Inspiration is contagious, too
3 min read
CINCINNATI — Inspiration is contagious, too.
The coronavirus pandemic has brought an outpouring of messages from stranger to stranger — in windows, on front doors, across walls, and colored onto driveways and sidewalks.
Some messages offer encouragement: “Strong Together.” “Always Look at the Bright Side of Life.”
Others are spiritual: “Have Faith.” “Jesus Loves You Always.”
Some offer humor: “United We Stand — 6 Feet Apart.” “Send Toilet Paper!”
And there are rainbows. So many rainbows.
In Covington, Kentucky, 16-year-old twins Mallory and Kelly Glynn were toying around with colored chalk on their driveway, waiting for an idea.
“I saw all the chalk art people were creating all over social media and wanted to give it a shot, but wasn’t sure what to draw,” Mallory said by text message. She was checking Instagram and saw a chalk message on the page of Allie Clifton, who played basketball at University of Toledo and is a TV sportscaster in Los Angeles. It said: “April Distance Brings May Existence.”
Mallory drew a map of Kentucky with that message below it, followed by hashtags: “TeamKy” and “TogetherKY.” Soon, people were stopping to snap cellphone photos of it to share with their friends. Neighbors smiled.
“I think it brightened their day just a little bit,” Mallory said.
In Homewood, Alabama, professional sign painter Shawn Fitzwater wanted to use his talents to lift spirits, and spent 10 hours covering a building wall with “We Are All In This Together.”
People were soon parking across the street from the sign to take photos and post them on social media, and an apparel company owned by friends put Fitzwater’s message on a T-shirt. Shirts were sold to raise money for BHMcares, a startup nonprofit group that’s assisting health care workers by providing them with meals purchased from struggling local restaurants.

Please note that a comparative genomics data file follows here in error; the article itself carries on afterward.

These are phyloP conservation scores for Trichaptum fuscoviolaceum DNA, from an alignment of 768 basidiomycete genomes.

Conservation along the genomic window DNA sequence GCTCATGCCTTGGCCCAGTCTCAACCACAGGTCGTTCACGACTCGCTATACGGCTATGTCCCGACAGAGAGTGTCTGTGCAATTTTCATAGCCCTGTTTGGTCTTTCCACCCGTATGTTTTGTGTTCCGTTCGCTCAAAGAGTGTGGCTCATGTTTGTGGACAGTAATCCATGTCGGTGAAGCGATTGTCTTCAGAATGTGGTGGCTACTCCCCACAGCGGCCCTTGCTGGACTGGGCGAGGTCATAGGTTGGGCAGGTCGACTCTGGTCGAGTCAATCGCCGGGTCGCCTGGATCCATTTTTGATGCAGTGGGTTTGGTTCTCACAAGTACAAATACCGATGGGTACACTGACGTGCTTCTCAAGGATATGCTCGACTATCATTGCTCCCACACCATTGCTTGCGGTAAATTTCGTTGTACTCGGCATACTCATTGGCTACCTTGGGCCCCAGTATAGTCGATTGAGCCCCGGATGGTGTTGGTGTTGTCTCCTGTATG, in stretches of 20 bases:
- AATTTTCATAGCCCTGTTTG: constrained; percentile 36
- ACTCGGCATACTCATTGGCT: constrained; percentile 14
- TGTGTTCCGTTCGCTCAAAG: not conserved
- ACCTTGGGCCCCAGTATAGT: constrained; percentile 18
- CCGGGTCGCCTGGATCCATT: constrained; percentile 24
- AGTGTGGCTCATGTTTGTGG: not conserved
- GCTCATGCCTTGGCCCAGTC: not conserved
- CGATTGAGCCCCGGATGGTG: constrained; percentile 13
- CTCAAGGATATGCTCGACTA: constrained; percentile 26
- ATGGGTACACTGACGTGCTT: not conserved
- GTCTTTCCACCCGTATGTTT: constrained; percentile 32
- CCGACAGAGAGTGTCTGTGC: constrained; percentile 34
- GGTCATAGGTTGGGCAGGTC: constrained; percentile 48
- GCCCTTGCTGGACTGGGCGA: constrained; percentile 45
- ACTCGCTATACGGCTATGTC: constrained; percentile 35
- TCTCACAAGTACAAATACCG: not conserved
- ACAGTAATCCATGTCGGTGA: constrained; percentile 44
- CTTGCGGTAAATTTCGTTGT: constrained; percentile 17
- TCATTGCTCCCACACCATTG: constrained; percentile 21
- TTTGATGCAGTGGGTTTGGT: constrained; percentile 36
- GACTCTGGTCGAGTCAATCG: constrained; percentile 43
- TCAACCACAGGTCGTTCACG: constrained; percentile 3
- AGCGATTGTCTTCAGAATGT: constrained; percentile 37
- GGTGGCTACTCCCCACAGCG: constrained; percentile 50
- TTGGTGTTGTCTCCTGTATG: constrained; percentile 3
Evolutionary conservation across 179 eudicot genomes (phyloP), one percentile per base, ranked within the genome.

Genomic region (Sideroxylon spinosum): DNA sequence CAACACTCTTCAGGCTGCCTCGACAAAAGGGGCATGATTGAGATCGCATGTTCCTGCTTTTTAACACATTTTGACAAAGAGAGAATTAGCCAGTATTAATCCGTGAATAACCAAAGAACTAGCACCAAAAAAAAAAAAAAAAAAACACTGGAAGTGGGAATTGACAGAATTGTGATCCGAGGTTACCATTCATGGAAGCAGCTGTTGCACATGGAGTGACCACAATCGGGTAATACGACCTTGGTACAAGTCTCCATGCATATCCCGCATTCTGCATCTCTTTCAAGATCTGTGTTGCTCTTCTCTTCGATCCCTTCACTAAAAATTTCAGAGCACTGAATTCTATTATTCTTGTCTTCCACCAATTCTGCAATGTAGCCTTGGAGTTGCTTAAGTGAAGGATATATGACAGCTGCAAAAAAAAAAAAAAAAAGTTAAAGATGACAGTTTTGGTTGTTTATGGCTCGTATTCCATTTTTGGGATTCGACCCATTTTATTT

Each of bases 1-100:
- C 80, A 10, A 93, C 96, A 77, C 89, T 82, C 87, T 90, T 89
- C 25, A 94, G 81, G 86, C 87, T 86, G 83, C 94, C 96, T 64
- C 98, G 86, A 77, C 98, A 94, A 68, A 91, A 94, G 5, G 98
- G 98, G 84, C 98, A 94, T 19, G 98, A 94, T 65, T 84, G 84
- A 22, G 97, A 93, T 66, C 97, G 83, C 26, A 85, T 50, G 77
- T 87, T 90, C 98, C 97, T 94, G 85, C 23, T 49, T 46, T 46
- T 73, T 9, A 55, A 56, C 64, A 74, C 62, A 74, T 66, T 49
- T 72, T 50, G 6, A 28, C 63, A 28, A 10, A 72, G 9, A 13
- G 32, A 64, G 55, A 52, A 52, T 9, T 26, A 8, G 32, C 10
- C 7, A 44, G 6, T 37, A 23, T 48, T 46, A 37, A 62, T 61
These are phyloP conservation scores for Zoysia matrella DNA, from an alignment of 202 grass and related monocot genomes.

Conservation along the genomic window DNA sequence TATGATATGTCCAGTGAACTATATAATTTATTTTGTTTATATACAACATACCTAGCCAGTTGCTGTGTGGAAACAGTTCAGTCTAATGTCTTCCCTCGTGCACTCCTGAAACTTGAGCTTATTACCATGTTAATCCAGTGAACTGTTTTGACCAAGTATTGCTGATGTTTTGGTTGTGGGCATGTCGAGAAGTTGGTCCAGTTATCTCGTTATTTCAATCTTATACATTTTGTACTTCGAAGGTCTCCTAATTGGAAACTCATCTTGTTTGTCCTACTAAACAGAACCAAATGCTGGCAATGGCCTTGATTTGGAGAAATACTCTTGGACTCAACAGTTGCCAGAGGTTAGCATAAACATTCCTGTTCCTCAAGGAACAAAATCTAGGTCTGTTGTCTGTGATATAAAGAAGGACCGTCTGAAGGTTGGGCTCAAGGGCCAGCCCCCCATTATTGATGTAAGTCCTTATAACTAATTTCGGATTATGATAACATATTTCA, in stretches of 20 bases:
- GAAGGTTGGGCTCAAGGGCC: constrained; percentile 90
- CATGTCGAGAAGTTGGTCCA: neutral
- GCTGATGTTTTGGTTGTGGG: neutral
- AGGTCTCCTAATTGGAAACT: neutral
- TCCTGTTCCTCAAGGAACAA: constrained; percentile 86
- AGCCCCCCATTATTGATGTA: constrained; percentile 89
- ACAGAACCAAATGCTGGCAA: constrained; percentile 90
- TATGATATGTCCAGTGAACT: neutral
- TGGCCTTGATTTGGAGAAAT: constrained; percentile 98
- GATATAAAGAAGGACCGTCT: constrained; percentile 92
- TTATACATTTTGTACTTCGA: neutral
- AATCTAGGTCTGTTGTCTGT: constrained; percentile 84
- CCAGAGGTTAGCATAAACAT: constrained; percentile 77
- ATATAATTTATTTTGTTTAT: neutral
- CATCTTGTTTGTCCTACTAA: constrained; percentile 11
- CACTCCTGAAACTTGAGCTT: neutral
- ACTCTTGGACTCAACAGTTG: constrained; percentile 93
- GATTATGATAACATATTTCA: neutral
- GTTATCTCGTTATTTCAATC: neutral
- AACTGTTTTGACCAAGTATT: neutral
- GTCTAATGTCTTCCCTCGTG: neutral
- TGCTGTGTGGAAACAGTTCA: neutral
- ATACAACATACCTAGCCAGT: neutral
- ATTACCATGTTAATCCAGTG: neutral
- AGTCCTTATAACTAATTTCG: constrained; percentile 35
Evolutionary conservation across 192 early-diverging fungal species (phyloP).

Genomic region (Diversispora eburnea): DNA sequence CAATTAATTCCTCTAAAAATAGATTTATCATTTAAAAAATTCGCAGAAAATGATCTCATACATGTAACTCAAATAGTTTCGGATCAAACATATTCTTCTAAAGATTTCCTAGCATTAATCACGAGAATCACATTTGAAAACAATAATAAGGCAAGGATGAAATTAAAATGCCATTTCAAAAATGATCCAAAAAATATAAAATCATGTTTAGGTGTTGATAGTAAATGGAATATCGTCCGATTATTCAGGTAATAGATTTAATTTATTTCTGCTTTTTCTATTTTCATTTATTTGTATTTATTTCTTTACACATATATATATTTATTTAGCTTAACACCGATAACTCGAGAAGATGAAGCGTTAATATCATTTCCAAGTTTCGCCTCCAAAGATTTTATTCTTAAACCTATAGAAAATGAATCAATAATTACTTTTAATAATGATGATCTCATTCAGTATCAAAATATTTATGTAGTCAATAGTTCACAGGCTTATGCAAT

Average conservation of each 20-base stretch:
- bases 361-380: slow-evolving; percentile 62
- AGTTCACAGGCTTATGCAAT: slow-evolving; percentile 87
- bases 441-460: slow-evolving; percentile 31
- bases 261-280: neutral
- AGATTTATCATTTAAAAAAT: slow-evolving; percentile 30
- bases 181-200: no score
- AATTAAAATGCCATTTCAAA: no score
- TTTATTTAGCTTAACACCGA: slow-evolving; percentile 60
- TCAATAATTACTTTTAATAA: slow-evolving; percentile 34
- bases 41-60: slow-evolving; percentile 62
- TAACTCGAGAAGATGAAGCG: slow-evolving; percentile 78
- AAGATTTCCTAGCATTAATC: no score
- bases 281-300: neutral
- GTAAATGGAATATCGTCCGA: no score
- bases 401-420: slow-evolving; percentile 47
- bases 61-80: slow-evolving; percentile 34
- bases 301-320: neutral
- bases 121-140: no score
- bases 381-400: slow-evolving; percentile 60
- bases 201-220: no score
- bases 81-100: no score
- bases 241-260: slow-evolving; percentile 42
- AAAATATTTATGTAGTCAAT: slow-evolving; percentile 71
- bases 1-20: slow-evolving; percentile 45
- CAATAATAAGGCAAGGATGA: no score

“It’s kind of turned into something bigger than I ever expected,” he said.
The mayor of Dayton, Ohio, saw countless DaytonStrong messages during a turbulent 2019 in which the city endured a tense Ku Klux Klan rally, devastating tornadoes, a mass shooting in which 10 people died, and the fatal shooting of a police detective.
Nan Whaley said the slogans “Dayton United Against Hate” and “DaytonStrong” were more planned and organized than the personalized messages she’s seen that seem to be sprouting nearly spontaneously, such as “Hope Will Arise” in chalk and a window rainbow with “God Is In Control.”
“These are deeper, reaching out for connectivity,” Whaley said.
“This thing is particularly lonely and so it’s almost a shout of ‘Look, I’m putting myself out here and that makes me connected, and someone else will stumble upon it, and it will be meaningful to them.'”
Associated Press writers Jay Reeves in Homewood, Alabama, Allen G. Breed in Wake Forest, North Carolina, and Amanda Lee Myers in Los Angeles contributed.
Follow Dan Sewell at https://www.twitter.com/dansewell